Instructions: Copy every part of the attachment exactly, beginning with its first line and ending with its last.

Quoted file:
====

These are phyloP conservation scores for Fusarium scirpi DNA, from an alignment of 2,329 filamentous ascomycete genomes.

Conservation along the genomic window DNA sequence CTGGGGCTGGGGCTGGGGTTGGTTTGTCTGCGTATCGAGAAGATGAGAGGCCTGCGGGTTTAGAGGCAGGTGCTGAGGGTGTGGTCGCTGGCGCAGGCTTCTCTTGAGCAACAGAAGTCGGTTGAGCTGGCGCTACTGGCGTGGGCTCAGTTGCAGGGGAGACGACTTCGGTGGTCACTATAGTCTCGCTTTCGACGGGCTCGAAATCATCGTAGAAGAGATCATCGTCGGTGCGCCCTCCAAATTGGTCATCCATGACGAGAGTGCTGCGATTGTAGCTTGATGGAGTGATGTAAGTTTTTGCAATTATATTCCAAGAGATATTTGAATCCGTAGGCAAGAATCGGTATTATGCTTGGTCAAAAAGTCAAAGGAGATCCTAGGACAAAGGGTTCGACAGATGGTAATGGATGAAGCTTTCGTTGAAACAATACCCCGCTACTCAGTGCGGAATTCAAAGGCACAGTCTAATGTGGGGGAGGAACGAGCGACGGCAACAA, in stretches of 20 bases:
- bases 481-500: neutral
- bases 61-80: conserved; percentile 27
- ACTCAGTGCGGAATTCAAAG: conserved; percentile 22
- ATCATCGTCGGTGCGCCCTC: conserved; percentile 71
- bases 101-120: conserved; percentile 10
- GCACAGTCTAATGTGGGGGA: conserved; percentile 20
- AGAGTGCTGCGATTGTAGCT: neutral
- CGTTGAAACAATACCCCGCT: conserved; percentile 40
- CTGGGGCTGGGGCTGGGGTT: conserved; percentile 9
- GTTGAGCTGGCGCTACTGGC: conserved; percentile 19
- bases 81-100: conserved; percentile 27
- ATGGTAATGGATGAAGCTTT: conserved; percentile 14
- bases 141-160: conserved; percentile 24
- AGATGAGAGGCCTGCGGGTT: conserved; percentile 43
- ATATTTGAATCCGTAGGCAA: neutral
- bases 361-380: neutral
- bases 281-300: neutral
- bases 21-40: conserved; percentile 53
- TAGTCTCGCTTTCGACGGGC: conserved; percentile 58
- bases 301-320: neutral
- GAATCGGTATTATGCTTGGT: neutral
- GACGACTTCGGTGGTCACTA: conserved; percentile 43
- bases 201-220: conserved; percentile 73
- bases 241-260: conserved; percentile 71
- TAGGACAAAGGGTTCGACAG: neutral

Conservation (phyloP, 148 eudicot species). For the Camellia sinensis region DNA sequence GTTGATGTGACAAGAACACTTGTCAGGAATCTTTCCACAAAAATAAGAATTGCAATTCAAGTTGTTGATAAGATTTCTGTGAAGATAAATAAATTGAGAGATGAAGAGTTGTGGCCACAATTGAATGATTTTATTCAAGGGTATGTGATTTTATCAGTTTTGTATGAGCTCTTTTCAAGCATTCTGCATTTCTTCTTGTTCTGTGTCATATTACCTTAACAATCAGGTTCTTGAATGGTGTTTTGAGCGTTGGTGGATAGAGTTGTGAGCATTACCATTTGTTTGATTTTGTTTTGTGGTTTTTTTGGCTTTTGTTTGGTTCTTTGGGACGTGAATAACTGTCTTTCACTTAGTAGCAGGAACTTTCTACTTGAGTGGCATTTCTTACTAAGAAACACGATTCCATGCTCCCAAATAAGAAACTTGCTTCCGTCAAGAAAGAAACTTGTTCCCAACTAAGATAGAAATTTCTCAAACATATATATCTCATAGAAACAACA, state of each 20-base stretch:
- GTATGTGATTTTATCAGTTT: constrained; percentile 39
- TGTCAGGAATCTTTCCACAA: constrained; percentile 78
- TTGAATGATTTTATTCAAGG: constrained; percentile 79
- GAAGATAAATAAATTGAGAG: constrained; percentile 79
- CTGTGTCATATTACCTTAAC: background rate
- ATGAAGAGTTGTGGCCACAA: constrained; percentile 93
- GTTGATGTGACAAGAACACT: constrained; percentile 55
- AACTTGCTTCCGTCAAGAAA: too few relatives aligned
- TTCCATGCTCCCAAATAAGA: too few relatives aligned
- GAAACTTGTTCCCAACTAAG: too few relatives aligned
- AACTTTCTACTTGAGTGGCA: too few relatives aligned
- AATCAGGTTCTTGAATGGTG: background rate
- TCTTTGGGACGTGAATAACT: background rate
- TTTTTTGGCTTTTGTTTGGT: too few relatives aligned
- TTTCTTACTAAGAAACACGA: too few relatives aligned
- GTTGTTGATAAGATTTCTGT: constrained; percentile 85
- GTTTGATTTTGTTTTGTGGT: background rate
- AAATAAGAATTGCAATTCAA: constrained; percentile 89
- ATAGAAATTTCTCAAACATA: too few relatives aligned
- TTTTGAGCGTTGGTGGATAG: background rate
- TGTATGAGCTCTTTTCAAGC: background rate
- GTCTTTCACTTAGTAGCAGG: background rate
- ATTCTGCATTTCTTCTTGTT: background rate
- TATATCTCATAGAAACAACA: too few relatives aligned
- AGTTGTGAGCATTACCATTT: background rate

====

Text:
These are phyloP conservation scores for Fusarium scirpi DNA, from an alignment of 2,329 filamentous ascomycete genomes.

Conservation along the genomic window DNA sequence CTGGGGCTGGGGCTGGGGTTGGTTTGTCTGCGTATCGAGAAGATGAGAGGCCTGCGGGTTTAGAGGCAGGTGCTGAGGGTGTGGTCGCTGGCGCAGGCTTCTCTTGAGCAACAGAAGTCGGTTGAGCTGGCGCTACTGGCGTGGGCTCAGTTGCAGGGGAGACGACTTCGGTGGTCACTATAGTCTCGCTTTCGACGGGCTCGAAATCATCGTAGAAGAGATCATCGTCGGTGCGCCCTCCAAATTGGTCATCCATGACGAGAGTGCTGCGATTGTAGCTTGATGGAGTGATGTAAGTTTTTGCAATTATATTCCAAGAGATATTTGAATCCGTAGGCAAGAATCGGTATTATGCTTGGTCAAAAAGTCAAAGGAGATCCTAGGACAAAGGGTTCGACAGATGGTAATGGATGAAGCTTTCGTTGAAACAATACCCCGCTACTCAGTGCGGAATTCAAAGGCACAGTCTAATGTGGGGGAGGAACGAGCGACGGCAACAA, in stretches of 20 bases:
- bases 481-500: neutral
- bases 61-80: conserved; percentile 27
- ACTCAGTGCGGAATTCAAAG: conserved; percentile 22
- ATCATCGTCGGTGCGCCCTC: conserved; percentile 71
- bases 101-120: conserved; percentile 10
- GCACAGTCTAATGTGGGGGA: conserved; percentile 20
- AGAGTGCTGCGATTGTAGCT: neutral
- CGTTGAAACAATACCCCGCT: conserved; percentile 40
- CTGGGGCTGGGGCTGGGGTT: conserved; percentile 9
- GTTGAGCTGGCGCTACTGGC: conserved; percentile 19
- bases 81-100: conserved; percentile 27
- ATGGTAATGGATGAAGCTTT: conserved; percentile 14
- bases 141-160: conserved; percentile 24
- AGATGAGAGGCCTGCGGGTT: conserved; percentile 43
- ATATTTGAATCCGTAGGCAA: neutral
- bases 361-380: neutral
- bases 281-300: neutral
- bases 21-40: conserved; percentile 53
- TAGTCTCGCTTTCGACGGGC: conserved; percentile 58
- bases 301-320: neutral
- GAATCGGTATTATGCTTGGT: neutral
- GACGACTTCGGTGGTCACTA: conserved; percentile 43
- bases 201-220: conserved; percentile 73
- bases 241-260: conserved; percentile 71
- TAGGACAAAGGGTTCGACAG: neutral

Conservation (phyloP, 148 eudicot species). For the Camellia sinensis region DNA sequence GTTGATGTGACAAGAACACTTGTCAGGAATCTTTCCACAAAAATAAGAATTGCAATTCAAGTTGTTGATAAGATTTCTGTGAAGATAAATAAATTGAGAGATGAAGAGTTGTGGCCACAATTGAATGATTTTATTCAAGGGTATGTGATTTTATCAGTTTTGTATGAGCTCTTTTCAAGCATTCTGCATTTCTTCTTGTTCTGTGTCATATTACCTTAACAATCAGGTTCTTGAATGGTGTTTTGAGCGTTGGTGGATAGAGTTGTGAGCATTACCATTTGTTTGATTTTGTTTTGTGGTTTTTTTGGCTTTTGTTTGGTTCTTTGGGACGTGAATAACTGTCTTTCACTTAGTAGCAGGAACTTTCTACTTGAGTGGCATTTCTTACTAAGAAACACGATTCCATGCTCCCAAATAAGAAACTTGCTTCCGTCAAGAAAGAAACTTGTTCCCAACTAAGATAGAAATTTCTCAAACATATATATCTCATAGAAACAACA, state of each 20-base stretch:
- GTATGTGATTTTATCAGTTT: constrained; percentile 39
- TGTCAGGAATCTTTCCACAA: constrained; percentile 78
- TTGAATGATTTTATTCAAGG: constrained; percentile 79
- GAAGATAAATAAATTGAGAG: constrained; percentile 79
- CTGTGTCATATTACCTTAAC: background rate
- ATGAAGAGTTGTGGCCACAA: constrained; percentile 93
- GTTGATGTGACAAGAACACT: constrained; percentile 55
- AACTTGCTTCCGTCAAGAAA: too few relatives aligned
- TTCCATGCTCCCAAATAAGA: too few relatives aligned
- GAAACTTGTTCCCAACTAAG: too few relatives aligned
- AACTTTCTACTTGAGTGGCA: too few relatives aligned
- AATCAGGTTCTTGAATGGTG: background rate
- TCTTTGGGACGTGAATAACT: background rate
- TTTTTTGGCTTTTGTTTGGT: too few relatives aligned
- TTTCTTACTAAGAAACACGA: too few relatives aligned
- GTTGTTGATAAGATTTCTGT: constrained; percentile 85
- GTTTGATTTTGTTTTGTGGT: background rate
- AAATAAGAATTGCAATTCAA: constrained; percentile 89
- ATAGAAATTTCTCAAACATA: too few relatives aligned
- TTTTGAGCGTTGGTGGATAG: background rate
- TGTATGAGCTCTTTTCAAGC: background rate
- GTCTTTCACTTAGTAGCAGG: background rate
- ATTCTGCATTTCTTCTTGTT: background rate
- TATATCTCATAGAAACAACA: too few relatives aligned
- AGTTGTGAGCATTACCATTT: background rate